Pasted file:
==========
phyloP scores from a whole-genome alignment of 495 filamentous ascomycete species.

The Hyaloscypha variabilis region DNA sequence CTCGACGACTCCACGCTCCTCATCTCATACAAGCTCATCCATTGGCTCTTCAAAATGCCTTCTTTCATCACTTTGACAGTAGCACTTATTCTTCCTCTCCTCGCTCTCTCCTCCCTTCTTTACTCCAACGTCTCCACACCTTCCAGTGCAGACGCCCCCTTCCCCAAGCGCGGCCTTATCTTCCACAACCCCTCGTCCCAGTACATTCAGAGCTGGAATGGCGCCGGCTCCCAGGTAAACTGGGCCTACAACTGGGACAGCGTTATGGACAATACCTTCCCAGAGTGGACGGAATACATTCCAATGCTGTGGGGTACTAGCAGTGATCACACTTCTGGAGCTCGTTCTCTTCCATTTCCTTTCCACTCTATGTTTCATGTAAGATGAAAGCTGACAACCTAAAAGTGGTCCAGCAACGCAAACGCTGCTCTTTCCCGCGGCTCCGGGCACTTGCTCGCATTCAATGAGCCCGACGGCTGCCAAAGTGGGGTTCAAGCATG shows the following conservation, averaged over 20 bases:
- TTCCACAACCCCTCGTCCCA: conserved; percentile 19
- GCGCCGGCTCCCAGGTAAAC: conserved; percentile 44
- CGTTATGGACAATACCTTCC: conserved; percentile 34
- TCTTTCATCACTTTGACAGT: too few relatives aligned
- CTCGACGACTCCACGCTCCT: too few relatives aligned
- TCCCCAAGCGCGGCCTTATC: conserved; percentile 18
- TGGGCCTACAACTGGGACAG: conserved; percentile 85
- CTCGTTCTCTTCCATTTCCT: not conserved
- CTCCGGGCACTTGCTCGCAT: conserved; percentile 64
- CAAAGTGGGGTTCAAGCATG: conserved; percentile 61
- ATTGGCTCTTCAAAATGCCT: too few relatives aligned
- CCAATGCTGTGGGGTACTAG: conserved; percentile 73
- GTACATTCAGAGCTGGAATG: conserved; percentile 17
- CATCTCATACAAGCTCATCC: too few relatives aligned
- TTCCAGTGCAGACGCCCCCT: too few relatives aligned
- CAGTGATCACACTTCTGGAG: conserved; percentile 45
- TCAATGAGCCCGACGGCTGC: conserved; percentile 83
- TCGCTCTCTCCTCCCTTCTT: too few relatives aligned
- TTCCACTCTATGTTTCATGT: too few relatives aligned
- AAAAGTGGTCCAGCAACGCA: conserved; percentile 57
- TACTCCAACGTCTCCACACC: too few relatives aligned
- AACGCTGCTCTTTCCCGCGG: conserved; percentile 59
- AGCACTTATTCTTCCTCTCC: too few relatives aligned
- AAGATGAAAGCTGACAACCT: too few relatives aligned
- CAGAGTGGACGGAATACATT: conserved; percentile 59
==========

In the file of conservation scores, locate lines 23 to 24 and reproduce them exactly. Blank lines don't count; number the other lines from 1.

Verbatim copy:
- TACTCCAACGTCTCCACACC: too few relatives aligned
- AACGCTGCTCTTTCCCGCGG: conserved; percentile 59